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The Debate Over Self-Deportation

Many Republicans Believe Restrictive Laws Force Illegal Immigrants To Leave

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Former Massachusetts Gov. Mitt Romney touched off a spirited debate over immigration policy during the 2012 Republican presidential primaries when he suggested that self-deportation might be one way to deal with the country’s population of 11 million undocumented residents.

The idea of immigrants “self-deporting” themselves has been around for years.

The term comes up in immigration court proceedings when people who are illegally in the country voluntarily agree to leave. The motivation could be to avoid government intervention and forced deportation, or it could be to avoid prosecution for more serious offenses than immigration violations.

Self-deportation can be more passive, too. A worker who is here illegally could just decide to return to his homeland if he loses his job and the economic incentive to stay disappears. Untold thousands of undocumented workers routinely self-deport because they simply run out of work.

What Romney was talking about, however, was a way for government to encourage self-deportation on a grand scale. This is the motivation that has led a number of states to pass highly restrictive immigration laws that are aimed at driving undocumented immigrants away.

“We’re not going to round people up,” Romney said in January during the Republican primary. “The answer is self-deportation.”

Arizona provided the model for oppressive lawmaking when it passed Senate Bill 1070 in 2010, legislation that gave local police broad powers to enforce immigration law and imposed penalties on people who provided assistance to undocumented residents.

Alabama followed by passing a more restrictive version of the Arizona law that included provisions involving the public schools. Georgia, Indiana, Utah and South Carolina also have passed their own immigration laws.

In 2011, the Obama administration filed suit to challenge the states’ authority to write immigration laws, arguing that immigration regulation is a responsibility that belongs solely to the federal government.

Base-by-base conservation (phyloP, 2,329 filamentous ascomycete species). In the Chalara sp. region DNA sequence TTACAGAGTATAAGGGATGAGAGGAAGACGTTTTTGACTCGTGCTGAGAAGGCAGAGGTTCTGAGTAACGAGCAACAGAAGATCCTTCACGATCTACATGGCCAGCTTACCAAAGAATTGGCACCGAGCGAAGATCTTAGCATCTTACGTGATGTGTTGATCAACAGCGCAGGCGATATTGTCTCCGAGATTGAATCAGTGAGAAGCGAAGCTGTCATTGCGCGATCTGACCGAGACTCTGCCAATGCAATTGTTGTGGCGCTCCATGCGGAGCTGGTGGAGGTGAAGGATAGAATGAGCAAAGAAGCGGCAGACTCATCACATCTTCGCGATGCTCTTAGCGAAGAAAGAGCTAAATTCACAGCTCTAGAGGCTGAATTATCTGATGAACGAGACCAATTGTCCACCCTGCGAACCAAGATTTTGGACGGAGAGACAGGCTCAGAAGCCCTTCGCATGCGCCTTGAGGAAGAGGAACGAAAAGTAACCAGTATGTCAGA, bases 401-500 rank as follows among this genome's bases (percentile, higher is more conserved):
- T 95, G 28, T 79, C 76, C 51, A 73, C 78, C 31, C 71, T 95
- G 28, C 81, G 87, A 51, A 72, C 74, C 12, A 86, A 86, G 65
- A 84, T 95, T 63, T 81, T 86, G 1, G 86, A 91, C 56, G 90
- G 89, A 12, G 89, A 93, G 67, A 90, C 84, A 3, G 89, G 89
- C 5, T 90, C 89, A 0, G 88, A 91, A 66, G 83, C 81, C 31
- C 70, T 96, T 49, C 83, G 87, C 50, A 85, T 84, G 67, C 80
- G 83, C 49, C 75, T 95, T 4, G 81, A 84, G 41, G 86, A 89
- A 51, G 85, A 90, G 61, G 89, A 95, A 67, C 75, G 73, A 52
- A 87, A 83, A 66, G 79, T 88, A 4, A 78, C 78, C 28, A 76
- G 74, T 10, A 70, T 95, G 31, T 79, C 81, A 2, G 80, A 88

But unquestionably, the spate of state laws has had an impact in promoting self-deportation. Undocumented immigrants have left the states with the restrictive laws. Some immigrants have moved to other states that were more hospitable but many have returned to their homelands.

Proponents of the “self-deportation” concept often refer to it as “attrition through enforcement.” The architect behind the policy is Kris Kobach, the Kansas secretary of state and an adviser to the Romney campaign.

A favorite of the Tea Party, Kobach helped write the Arizona law and has consulted on most of the other state laws that followed. He works as an attorney with the Immigration Reform Law Institute, an organization that has challenged the American Civil Liberties Union and other immigrant advocate groups in the courts.

Kobach believes that if law enforcement makes the lives of undocumented immigrants miserable enough, they will self-deport themselves to other places.

Critics say the approach is unrealistic with a population of 11 million undocumented residents. Former House Speaker Newt Gingrich, who opposed Romney during the Republican primaries, argued that many undocumented immigrants have lived in the country for decades and aren’t going to move out no matter what.

"We're not going to walk in there and grab a grandmother out and then kick them out," Gingrich said during the campaign. "You have to be realistic in your indignation."

Critics argue that about two-thirds of the illegal immigrants have lived here for more than a decade, have put down roots and aren’t willing to leave on their own. About 5.5 million children who were born here and are U.S. citizens are linked to the illegal population. Breaking up these families is not good for the country or anyone, critics argue.

One of the negative consequences of the self-deportation strategy is that the country drives away the workers it needs to run the economy. Undocumented workers make up roughly 5% of the U.S. labor force, and many of them do jobs that U.S. citizens don’t want.

Who will work the farm fields, do the landscaping and work in the hotels and restaurants if immigrants are driven away? A study of Alabama’s immigration law found that the state’s economy has suffered since restrictions went in place.

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